Harriet (a dog) is afraid to ride the roller coaster, until she does it and finds that it's fun for her. Her classmate, George, doesn't think he's afraid, but when he's on it, finds it frightening. This story shows kids that they may be braver than they think - and that people who seem brave may not really be so courageous. It will also help kids keep an open mind about deciding which situations are scary.

Ages: 3-7
Cultural Context: non-human

Sunday, October 11, 2009

Cat's Got My Tongue! by Carolyn Ortiz

Illustrated by Joe Lee. 32 p., Author House, 2006.

Sometimes, when children are anxious they may find it difficult to speak. Such is the case for Emma, who is frightened as she starts first grade, thinking about how people will expect her to be more grown-up than they did last year. When a classmate, Sarah, introduces herself. Emma's hands tremble, and she's so preoccupied with "what ifs" that she can't speak. Sarah asks whether "'Cat's got your tongue?'" Emma takes this idea into her imagination, where she sees a cat, dressed in a three-piece suit, grinning and holding her tongue in a box. Emma is unable to talk all day, still trembling and full of "what ifs." The cat laughs at her. After school, Emma confronts the problem and the cat. The cat tells her that he will keep her tongue for as long as Emma would like. As Emma thinks about this, she talks to herself in ways that calm her, first grounding herself in concrete reality ("I have big brown eyes...") and then in more abstract knowledge ("I'm good at jump rope"). She acknowledges to herself that each person is unique, and none has to be perfect. At this moment, she finds her tongue - and with it, her voice. The next day at school, she talks comfortably to her classmates and has fun playing with them. She shows her class a picture she's made of the cat, and tells them that he had taken a part of her. But she makes it clear to the cat that her tongue is hers now! When worries make children feel out of control, this empathic story gives them a powerful way to take back their voice.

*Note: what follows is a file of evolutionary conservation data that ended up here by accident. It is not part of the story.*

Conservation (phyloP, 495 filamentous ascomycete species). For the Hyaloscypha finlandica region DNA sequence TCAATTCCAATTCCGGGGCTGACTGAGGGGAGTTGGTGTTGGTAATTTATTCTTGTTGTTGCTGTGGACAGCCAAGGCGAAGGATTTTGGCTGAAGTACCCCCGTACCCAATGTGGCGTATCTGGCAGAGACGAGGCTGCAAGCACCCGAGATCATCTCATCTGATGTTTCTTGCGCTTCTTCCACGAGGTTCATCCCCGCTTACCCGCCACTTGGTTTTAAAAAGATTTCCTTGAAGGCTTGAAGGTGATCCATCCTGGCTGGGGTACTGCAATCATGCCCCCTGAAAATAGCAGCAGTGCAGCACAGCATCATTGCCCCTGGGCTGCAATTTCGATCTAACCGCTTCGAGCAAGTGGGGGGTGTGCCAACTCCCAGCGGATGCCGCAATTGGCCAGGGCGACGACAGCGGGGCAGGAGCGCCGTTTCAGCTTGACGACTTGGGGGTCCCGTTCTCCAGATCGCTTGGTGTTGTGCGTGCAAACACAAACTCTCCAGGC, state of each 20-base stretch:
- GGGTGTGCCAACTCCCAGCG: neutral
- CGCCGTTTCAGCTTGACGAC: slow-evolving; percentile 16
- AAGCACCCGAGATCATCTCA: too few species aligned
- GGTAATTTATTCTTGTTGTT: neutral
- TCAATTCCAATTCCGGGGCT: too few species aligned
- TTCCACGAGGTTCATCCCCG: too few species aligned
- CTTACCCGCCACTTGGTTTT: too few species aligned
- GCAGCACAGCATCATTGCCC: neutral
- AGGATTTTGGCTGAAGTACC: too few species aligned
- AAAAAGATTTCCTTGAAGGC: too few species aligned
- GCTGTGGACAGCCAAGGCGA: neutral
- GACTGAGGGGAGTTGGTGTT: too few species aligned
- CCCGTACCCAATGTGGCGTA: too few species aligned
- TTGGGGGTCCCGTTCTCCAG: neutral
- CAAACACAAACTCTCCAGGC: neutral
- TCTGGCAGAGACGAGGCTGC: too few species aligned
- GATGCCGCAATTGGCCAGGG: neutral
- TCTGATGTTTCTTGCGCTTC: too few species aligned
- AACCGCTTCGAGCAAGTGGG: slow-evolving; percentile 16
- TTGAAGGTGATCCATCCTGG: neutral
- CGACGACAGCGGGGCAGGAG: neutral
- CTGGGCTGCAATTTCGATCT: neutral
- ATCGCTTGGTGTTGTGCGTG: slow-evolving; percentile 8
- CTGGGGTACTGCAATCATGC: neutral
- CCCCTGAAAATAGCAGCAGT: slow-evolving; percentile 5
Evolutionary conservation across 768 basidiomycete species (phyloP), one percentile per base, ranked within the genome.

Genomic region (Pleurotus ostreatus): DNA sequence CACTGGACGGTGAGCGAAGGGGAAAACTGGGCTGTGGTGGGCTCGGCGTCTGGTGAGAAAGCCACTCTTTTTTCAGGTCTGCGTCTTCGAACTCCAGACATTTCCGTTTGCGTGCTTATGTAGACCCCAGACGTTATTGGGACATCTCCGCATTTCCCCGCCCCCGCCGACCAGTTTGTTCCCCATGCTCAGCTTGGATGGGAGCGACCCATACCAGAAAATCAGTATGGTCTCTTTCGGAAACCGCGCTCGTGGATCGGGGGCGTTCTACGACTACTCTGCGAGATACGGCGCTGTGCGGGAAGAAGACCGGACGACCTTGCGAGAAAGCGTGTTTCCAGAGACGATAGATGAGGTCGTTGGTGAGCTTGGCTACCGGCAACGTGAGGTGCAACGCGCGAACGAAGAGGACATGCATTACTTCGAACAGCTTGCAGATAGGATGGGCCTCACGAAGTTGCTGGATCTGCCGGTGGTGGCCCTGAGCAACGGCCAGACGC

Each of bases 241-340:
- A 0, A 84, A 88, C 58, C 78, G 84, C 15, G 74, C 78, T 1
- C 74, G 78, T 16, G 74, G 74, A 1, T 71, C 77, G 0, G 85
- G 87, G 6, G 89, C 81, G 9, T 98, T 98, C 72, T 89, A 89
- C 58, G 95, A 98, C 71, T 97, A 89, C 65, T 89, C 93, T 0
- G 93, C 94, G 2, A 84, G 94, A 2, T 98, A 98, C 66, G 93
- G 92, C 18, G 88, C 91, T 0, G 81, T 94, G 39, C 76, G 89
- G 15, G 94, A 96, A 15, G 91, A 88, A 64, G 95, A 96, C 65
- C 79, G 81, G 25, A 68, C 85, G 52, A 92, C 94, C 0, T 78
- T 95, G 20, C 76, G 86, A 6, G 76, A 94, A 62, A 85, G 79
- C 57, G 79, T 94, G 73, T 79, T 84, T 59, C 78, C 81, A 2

Ages: 4-8
Cultural Context: multicultural

Sunday, October 4, 2009

Oliver At the Window by Elizabeth Shreeve

Illustrated by Candice Hartsough McDonald. 32 p., Front Street, 2009.